Yvonne, our Director of Studies at Abergele, recently conducted a workshop for Abergele teachers to help support and build confidence in the use of video in the classroom. The teachers all found it very informative and feel motivated to develop the use of video in their own lessons – well done Yvonne!
One of our favourite websites, ‘Movie segments’ (see links below), allows teachers to select movie clips related to a particular topic. This is a fantastic resource as it not only provides the video clips but also a lesson plan to be used in conjunction with the video. I’m sure many teachers would agree that any help with planning is always sincerely welcomed! Furthermore, these clips can be used for assessing grammar, as warm ups, cool downs or a full lesson. All in all it is a fantastic resource – we would highly recommend you take a look!
http://warmupsfollowups.blogspot.co.uk/
http://moviesegmentstoassessgrammargoals.blogspot.co.uk/

Grundtvig - Learn about Art and Get in the Game

The fourth meeting of the Grundtvig Lifelong Learning project “Learn about Art and Get in the Game” that Conlan is proud to be a partner in took place on the 28th and 29th of November. This time it was the turn of our Italian friends to be hosts, in the beautiful town of Busto Arsizio, just 30km north west of Milan.
It was a very successful meeting in terms of a lot of progress made towards fulfilling the overall project aims and objectives. These included creating a glossary of art terms that will be translated into each partner’s native language, a Guide to Guiding to help art enthusiasts become art guides in their home areas, and perfecting the leaflet we all designed in the third meeting in South Wales back in June.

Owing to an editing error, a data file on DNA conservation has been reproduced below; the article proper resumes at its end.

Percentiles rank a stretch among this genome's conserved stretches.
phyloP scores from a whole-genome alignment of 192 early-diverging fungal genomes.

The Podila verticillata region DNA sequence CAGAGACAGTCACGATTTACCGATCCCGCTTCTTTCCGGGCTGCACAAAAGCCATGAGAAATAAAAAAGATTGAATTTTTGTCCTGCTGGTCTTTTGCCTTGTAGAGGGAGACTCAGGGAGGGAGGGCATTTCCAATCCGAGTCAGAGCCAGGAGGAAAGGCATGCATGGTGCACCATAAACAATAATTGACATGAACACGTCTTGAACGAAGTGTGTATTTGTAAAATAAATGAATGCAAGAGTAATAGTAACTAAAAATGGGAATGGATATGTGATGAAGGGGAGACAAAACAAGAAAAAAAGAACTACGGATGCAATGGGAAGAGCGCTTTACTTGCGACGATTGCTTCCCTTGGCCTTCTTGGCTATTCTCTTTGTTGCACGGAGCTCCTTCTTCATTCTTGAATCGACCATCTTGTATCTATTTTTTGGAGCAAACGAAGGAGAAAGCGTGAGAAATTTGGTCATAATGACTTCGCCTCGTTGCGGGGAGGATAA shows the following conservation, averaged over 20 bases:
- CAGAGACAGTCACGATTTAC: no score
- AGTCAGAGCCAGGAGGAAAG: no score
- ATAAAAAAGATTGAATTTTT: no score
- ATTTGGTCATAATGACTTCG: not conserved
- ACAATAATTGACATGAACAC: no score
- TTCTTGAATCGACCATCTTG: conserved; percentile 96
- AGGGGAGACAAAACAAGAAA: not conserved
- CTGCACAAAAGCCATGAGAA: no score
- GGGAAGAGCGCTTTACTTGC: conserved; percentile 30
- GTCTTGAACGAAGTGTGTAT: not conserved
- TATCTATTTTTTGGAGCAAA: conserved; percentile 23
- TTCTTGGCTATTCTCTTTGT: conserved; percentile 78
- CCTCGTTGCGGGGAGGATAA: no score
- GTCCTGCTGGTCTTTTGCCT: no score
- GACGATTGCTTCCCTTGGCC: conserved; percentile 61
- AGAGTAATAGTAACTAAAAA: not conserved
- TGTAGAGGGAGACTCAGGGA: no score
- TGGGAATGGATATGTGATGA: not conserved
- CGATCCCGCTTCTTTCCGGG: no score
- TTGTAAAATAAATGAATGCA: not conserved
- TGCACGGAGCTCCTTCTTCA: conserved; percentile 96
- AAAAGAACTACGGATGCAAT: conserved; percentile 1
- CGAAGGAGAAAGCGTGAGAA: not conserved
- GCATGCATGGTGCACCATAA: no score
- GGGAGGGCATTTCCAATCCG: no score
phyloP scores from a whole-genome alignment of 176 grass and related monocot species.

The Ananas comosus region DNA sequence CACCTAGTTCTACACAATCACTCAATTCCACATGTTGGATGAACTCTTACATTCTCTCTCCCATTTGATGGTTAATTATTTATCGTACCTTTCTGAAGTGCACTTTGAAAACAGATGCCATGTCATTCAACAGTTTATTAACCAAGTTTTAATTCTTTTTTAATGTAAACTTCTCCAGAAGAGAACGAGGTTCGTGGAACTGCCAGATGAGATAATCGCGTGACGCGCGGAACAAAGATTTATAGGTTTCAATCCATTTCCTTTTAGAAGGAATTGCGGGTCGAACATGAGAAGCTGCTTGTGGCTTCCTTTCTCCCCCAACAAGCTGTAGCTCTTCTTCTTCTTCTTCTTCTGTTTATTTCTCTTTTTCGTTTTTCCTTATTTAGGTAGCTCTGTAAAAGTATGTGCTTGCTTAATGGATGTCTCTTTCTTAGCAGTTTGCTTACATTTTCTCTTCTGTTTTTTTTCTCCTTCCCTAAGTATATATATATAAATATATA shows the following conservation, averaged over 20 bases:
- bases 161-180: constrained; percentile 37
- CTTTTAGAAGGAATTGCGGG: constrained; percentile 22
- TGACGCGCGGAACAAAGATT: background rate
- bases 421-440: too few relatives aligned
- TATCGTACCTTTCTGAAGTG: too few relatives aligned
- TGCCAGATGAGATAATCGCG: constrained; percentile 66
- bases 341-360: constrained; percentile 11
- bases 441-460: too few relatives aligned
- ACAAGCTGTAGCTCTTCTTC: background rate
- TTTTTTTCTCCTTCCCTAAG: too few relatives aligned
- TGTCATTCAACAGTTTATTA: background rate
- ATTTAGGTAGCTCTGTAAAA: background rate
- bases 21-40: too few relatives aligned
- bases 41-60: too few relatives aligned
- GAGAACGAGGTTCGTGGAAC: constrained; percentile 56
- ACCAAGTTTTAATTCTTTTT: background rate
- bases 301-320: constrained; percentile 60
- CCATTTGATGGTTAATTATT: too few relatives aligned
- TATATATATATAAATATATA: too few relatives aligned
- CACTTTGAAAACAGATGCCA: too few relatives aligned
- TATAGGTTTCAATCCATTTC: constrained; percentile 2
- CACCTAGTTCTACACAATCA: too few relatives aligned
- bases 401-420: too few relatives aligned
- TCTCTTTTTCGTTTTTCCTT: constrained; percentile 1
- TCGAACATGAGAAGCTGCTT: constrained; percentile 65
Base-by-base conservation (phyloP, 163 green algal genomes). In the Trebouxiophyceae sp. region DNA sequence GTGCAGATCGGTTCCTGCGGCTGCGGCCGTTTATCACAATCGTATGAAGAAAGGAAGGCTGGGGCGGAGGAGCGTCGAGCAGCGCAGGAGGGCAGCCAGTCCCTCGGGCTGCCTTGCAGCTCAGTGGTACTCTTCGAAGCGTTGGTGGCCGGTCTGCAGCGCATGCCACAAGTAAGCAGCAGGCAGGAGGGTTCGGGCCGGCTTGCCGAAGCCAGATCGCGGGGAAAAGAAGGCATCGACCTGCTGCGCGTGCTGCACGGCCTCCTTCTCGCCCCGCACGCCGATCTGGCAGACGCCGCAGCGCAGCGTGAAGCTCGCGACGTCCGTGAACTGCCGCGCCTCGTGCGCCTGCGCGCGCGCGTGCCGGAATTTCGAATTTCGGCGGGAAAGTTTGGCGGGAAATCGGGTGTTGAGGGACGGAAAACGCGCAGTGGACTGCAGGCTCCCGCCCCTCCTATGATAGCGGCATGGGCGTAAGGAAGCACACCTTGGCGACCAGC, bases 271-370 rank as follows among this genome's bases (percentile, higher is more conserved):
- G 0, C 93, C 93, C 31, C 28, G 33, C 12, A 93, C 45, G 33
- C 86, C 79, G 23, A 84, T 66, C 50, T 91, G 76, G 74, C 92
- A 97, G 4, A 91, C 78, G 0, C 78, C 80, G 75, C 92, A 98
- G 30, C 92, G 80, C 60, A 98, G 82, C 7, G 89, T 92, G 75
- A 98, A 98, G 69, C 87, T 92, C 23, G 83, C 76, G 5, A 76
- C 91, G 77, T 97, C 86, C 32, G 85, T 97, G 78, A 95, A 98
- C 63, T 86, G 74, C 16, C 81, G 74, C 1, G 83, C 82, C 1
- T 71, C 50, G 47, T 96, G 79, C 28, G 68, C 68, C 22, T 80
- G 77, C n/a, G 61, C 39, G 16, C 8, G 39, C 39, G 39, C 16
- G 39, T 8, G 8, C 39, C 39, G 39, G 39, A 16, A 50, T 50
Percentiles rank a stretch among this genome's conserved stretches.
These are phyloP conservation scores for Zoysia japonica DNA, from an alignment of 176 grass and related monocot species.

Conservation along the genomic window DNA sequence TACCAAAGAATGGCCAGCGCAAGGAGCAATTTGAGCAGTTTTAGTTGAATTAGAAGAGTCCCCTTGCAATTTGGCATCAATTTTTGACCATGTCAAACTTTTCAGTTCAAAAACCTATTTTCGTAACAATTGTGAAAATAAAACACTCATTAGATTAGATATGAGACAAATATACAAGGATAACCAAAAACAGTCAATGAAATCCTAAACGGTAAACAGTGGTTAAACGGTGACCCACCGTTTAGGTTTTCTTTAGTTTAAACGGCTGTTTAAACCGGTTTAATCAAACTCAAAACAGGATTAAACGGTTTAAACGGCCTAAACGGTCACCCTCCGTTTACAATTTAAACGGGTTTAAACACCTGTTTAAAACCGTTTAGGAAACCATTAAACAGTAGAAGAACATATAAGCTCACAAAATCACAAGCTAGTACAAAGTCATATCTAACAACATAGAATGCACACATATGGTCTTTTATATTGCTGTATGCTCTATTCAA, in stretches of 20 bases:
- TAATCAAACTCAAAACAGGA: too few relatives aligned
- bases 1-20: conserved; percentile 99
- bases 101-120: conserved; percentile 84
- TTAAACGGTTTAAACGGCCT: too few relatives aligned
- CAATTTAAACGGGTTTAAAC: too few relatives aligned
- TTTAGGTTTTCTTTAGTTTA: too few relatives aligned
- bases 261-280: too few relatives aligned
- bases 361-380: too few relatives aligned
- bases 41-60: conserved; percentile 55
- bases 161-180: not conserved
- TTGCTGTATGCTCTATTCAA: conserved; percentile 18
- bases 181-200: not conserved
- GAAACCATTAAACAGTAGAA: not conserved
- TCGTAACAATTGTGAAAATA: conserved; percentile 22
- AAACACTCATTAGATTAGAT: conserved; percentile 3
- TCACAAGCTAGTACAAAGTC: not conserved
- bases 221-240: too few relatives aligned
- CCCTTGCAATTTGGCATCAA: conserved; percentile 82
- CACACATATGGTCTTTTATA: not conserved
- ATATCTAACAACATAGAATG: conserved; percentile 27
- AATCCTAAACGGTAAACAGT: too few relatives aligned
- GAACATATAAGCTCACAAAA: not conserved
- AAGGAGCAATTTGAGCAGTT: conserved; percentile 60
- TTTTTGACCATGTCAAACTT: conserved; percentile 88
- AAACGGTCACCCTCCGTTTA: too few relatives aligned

We were very well looked after by our hosts, who showed us around their school, ICT Enrico Tosi. It was a great place and an interesting experience to see exactly how an Italian High School works, and how similar it is to the UK! We were guided very well around Busto, wined and dined as only the Italians know how, and finally shown around the wonders of Milan, including Il Duomo and a viewing of Leonardo Da Vinci’s The Last Supper. Spectacular!
Our thanks to Rita and everyone at ICT Tosi. See you all in Turkey for the final meeting in May 2014!
http://www.etosi.it/wp/
http://www.grundtvig.org.uk/

Phrase of the Month: “By Hook or by Crook”

Meaning
By whatever means necessary - be they fair or foul.
Origin
'Hook' is a word with many meanings and as a consequence it appears in numerous English phrases - 'get one's hooks into', 'hook, line and sinker', 'on/off the hook', 'sling your hook' and, most notably, 'by hook or by crook'. That last phrase is one of the holy grails of etymology; many people are sure they know the derivation but, in truth, the origin is rather obscure. We can be sure that it is a very old phrase and that it was in general use by the late 14th century.
There may be examples of a form of the expression in the writings of John Wyclif from around 1380, but scholars aren't sure of their date. The first substantiated citation is from John Gower's Confessio Amantis, 1390: What with hepe and what with croke they [false Witness and Perjury] make her maister ofte winne. [Hepe was the mediaeval name for a curved billhook]
The earliest example of the modern usage of the phrase is in Philip Stubbes' The Anatomie of Abuses, 1583: “Either by hooke or crooke, by night or day.” Other suggestions include: that “by hook or by crook” derives from the custom in mediaeval England of allowing peasants to take from royal forests whatever deadwood they could pull down with a shepherd's crook or cut with a reaper's billhook. This feudal custom was recorded in the 1820s by the English rural campaigner William Cobbett, although the custom itself long predates that reference. Another commonly repeated suggestion is that the phrase comes from the names of the villages of Hook Head and the nearby Crooke, in Waterford, Ireland. Hook Head and Crooke are on opposite sides of the Waterford channel and Oliver Cromwell is reputed to have said that Waterford would fall 'by Hook or by Crooke', that is, by a landing of his army at one of those two places during the siege of the town in 1649/50.
Whichever reference is the origin, the modern meaning is clear: do whatever it takes to complete the task, whether legal or not!
http://www.phrases.org.uk/meanings/by-hook-or-by-crook.html